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Wargames phone hack

This nOde last updated January 20th, 2004 and is permanently morphing...
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WarGames (1983)

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WarGames (1983)
Directed by
John Badham

Writing credits
Lawrence Lasker
Walter F. Parkes

Genre:internal linkSci-Fi / Thriller / War (more)
Tagline: Is it a game, or is it real?

Plot Outline: A young man finds a back door into a military central computer in which internal linkreality is confused with game-playing, possibly starting World War III.

Cast overview, first billed only:
Matthew Broderick ....  David Lightman
Dabney Coleman ....  McKittrick
John Wood ....  Stephen Falken
Ally Sheedy ....  Jennifer
Barry Corbin ....  General Beringer
Juanin Clay ....  Pat Healy
Kent Williams .... Cabot
Dennis Lipscomb ....  Watson
Joe Dorsey ....  Conley
Irving Metzman ....  Richter
Michael Ensign ....   Beringer's Aide
William Bogert ....   Mr. Lightman
Susan Davis  ....  Mrs. Lightman
James Tolkan ....  Nigan
David Clover .... Stockman

Also Known As:
War Games (1983) (USA: alternative spelling)
Runtime: USA:114 / Germany:112 / Sweden:113
Country: USA
internal linkLanguage: English
Color: Color (Metrocolor)
Sound Mix: 70mm 6-Track / internal linkDolby
Certification: USA:PG / UK:PG / internal linkFinland:K-12 / France:U / Germany:12 / Sweden:11

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_WAR GAMES_- 1983 film about a teenage hacker who gets a hold of the US nuclear internal linkdefense system. Probably the first film about hackers, and one of the first to even make people aware this was possible. Caused a huge explosion in modem purchases and newbie hackers; a number of influential hackers are embarassed to admit that this film got them to start hacking. Some fairly important hackers took their handles from this film; Professor Falken and the several David Lightmans are an example. It contains some scenes involving internal linkphreaking and internal linkscanning. Also caused Congress to investigate the possibility of it really happening.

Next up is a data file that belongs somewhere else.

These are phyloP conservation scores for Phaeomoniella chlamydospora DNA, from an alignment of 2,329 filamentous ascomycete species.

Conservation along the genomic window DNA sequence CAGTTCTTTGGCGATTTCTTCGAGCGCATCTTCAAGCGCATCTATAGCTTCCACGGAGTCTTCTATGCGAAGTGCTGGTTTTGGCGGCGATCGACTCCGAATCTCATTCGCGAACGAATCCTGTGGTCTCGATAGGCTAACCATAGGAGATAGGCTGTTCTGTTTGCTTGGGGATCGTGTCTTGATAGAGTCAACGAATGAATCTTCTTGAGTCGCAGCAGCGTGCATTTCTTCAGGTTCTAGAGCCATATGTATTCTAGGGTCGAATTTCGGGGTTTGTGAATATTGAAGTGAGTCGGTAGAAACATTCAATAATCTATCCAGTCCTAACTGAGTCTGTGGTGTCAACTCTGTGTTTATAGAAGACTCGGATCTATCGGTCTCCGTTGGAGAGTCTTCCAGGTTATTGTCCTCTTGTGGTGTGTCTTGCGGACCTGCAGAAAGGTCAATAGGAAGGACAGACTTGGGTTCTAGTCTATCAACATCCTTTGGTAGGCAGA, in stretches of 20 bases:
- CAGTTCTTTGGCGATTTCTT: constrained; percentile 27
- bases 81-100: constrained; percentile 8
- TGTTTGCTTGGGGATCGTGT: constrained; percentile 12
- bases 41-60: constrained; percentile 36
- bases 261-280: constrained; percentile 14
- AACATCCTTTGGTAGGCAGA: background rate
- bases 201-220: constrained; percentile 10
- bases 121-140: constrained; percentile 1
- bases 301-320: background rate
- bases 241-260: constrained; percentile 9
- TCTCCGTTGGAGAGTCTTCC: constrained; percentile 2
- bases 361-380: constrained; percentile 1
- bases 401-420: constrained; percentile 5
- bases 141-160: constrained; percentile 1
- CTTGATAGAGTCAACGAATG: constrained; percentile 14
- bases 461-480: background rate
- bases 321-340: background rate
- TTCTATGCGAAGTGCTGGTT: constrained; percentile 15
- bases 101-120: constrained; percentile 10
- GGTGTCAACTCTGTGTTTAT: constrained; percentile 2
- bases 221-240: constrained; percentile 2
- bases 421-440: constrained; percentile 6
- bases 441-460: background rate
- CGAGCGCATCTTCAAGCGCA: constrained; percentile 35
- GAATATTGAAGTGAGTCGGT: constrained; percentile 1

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Joshua likes to play internal linkchess Joshua plays chess wav sample stream

Matt and Ally

this film changed my life. you gotta love that acoustic coupler modem.  being 12 years old, this film pushed me over the border from just playing videogames to exploring the possibilities of computers.  haven't touched games much since then.  the proto internal linkhacker movie.  is it a game, or is it internal linkreal?.  -aj 12/9/99

my only complaint i have is that Joshua is too much like HAL in internal link_2001_ (1968)atomjacked inventory cache, which i guess would internal linkflow and impact well internal linkmemetically during the cold war eighties - @Om* 1/20/01

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track _War Game_ by The Necros off of 7" on Touch & internal linkGo

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WarGames was a 1983 internal linkscience fiction film written by Lawrence Lasker and Walter F. Parkes, and directed by John Badham. The film starred Matthew Broderick in his first major film role as David Lightman, Ally Sheedy as Jennifer Mack, Dabney Coleman as John McKittrick, and John Wood as Stephen Falken. In the film Broderick, a hacker, manages to gain access to the NORAD military internal linkartificial intelligence computer system called WOPR (War Operations Plan and Response) that can control the United States' arsenal of ICBMs.

The teenager, unaware of the machine's real purpose, discovers what he believes to be a simulation game called "Global Thermonuclear War" and begins to "play." Unbeknownst to him, WOPR sets in motion preparations for a real attack against the Soviet Union. With the aid of the machine's creator (Wood), disaster is narrowly averted when the hacker manages to teach WOPR about the futility of war by getting it to play endless drawn games of tic-tac-toe against itself which segue into cycles through all the nuclear war stategies that WOPR has devised. WOPR then learns that "the only winning move is not to play."

It was in part a cautionary tale about technology and the dangers of leaving machines in control of unleashing destruction, in an echo of the Doomsday device of Dr. Strangelove. It also generalized the idea of the Cold War period in the 1970s and internal link1980s that somewhere there was a "button" that when pressed would nuke the whole world away, and its final sequence graphically demonstrated the concept of mutual assured destruction. Also, it was one of the first movies to deal with teenage hackers and their activities.

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